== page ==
45. The method of claim 30, comprising supplying information relating to objects represented by parts of the image tiles with the image tiles.
46. The method of claim 45, comprising supplying information relating to objects represented by parts of the image tiles in response to a request for such information from the client device.
47. A computer program product comprising a carrier medium having program instructions thereon, the program instructions being operable to program a client device to display part of an image field on a display by:
responding to user selection at the client device of a location within the image field to request from a server over a network, a plurality of image tiles including a first image tile that represents a portion of the image field including the selected location and a plurality of further image tiles that represent portions of the image field surrounding the portion of the image field represented by the first tile;
receiving from the server via the network, the plurality of requested image tiles; and
displaying at least a part of the first image tile and the further image tiles on the display, wherein a total area of the first and further image tiles exceeds the area of the display.
48. The computer program product of claim 47, wherein the client device is a mobile telephone.
49. A computer program product comprising a carrier medium having program instructions thereon, the program instructions being operable to cause a server to supply a part of an image field to a display at a client device by:
receiving one or more requests from a client device via a network; and
in response thereto supplying a plurality of image tiles representative of respective portions of the image field and including a first image tile representing a portion at the centre of the image to be displayed on the display and a plurality of further image tiles representing portions surrounding the first image tile, whereby the total area of the image tiles exceeds the area of the display at the client device.
50. A client device comprising a processor, memory, a communication interface and a display, the client device being operable:
to respond to user selection at the client device of a location within the image field to request from a server over a network, a plurality of image tiles including a first image tile that represents a portion of the image field including the selected location and a plurality of further image tiles that represent portions of the image field surrounding the portion of the image field represented by the first tile;
to receive from the server via the network, the plurality of requested image tiles; and
to display at least a part of the first image tile and the further image tiles on the display, wherein a total area of the first and further image tiles exceeds the area of the display.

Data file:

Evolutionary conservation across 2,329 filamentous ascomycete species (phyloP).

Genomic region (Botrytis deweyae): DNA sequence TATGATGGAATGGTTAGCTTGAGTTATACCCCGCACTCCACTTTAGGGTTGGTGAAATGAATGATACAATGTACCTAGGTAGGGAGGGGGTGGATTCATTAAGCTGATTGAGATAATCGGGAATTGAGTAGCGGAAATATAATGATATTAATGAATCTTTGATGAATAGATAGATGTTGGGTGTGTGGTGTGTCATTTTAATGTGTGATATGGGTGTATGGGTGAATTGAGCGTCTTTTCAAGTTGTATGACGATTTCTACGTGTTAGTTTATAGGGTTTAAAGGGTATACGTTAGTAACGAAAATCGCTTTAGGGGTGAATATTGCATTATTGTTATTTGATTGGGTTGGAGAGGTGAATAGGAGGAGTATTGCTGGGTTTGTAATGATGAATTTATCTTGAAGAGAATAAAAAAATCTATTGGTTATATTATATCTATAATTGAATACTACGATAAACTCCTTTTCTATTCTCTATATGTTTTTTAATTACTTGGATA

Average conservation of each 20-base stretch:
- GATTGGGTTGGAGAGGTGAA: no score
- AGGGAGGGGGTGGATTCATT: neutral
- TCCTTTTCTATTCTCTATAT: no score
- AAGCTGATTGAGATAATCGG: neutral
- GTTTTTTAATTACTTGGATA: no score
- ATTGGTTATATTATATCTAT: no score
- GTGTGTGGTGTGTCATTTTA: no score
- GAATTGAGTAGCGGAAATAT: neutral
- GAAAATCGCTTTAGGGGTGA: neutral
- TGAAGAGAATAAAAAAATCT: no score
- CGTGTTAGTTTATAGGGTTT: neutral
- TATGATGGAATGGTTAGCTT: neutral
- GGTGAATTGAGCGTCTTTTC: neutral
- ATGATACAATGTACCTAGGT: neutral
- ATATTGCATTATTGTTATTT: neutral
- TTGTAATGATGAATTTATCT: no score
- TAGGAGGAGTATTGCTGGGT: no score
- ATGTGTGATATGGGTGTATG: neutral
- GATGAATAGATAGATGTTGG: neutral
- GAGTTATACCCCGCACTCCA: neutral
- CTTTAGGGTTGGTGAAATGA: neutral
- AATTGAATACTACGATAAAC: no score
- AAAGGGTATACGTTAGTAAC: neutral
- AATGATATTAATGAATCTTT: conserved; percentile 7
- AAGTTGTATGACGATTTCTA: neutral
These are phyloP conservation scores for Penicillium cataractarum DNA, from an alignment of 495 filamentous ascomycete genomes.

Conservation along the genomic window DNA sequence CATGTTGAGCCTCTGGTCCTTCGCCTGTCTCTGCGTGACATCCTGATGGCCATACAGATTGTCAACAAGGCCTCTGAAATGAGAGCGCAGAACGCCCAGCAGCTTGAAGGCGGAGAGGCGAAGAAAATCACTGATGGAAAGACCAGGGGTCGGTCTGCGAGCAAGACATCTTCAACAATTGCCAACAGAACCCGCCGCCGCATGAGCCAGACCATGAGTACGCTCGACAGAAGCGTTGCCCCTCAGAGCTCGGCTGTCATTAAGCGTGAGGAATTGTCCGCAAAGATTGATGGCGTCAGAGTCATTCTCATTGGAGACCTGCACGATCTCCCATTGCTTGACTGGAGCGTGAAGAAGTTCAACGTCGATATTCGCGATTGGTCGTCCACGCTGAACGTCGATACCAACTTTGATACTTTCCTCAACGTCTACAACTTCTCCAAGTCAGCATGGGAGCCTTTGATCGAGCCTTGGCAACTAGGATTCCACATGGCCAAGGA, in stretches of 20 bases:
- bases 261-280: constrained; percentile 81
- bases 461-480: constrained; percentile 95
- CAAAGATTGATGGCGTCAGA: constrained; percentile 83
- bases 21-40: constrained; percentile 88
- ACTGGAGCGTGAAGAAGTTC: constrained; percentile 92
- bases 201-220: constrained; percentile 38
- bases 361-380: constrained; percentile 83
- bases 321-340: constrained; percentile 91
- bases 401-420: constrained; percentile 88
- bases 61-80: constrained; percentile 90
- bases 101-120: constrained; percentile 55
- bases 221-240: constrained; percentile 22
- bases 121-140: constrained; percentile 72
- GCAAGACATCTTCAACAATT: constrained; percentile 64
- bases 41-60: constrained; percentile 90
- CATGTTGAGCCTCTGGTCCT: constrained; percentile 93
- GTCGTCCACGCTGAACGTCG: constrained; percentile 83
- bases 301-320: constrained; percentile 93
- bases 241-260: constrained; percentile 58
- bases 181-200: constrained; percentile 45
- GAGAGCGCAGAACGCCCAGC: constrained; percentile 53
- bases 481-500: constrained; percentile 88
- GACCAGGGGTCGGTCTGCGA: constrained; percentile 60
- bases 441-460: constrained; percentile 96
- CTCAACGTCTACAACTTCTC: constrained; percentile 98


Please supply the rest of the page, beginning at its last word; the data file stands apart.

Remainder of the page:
51. The client device of claim 50, wherein the client device is operable to request and to receive each image tile individually.
52. The client device of claim 50, wherein the client device is operable to identify each tile to be received.
53. The client device of claim 50, wherein the client device is operable to identify the location within the image field to the server and in response thereto to receive from the server the first and further tiles.
54. The client device of claim 53 wherein each image tile is displayed on the display as it becomes available.
55. The client device of claim 50, wherein an image is generated from vector data and wherein the client device is operable to request vector data for forming an image tile from the server.
56. The client device of claim 50, wherein the first image tile is received first.
57. The client device of claim 50, wherein the area of the first image tile is less than the area of the display.
58. The client device of claim 50, wherein the first image tile and eight surrounding image tiles are requested and received in response to user selection at the client device of the location within the image field.
59. The client device of claim 50, wherein at least selected image tiles are initially received in a lower detail, and are then updated to higher detail subsequently.
60. The client device of claim 50, wherein each image tile is initially received in lower detail, and is then updated to a higher detail subsequently.
61. The client device of claim 50, wherein, subsequent to receipt of the first image tile and the plurality of further image tiles, additional image tiles are requested and received, the additional image tiles portions surrounding the first and further image tiles.
62. The client device of claim 61, wherein the additional image tiles are each received at least initially in lower detail.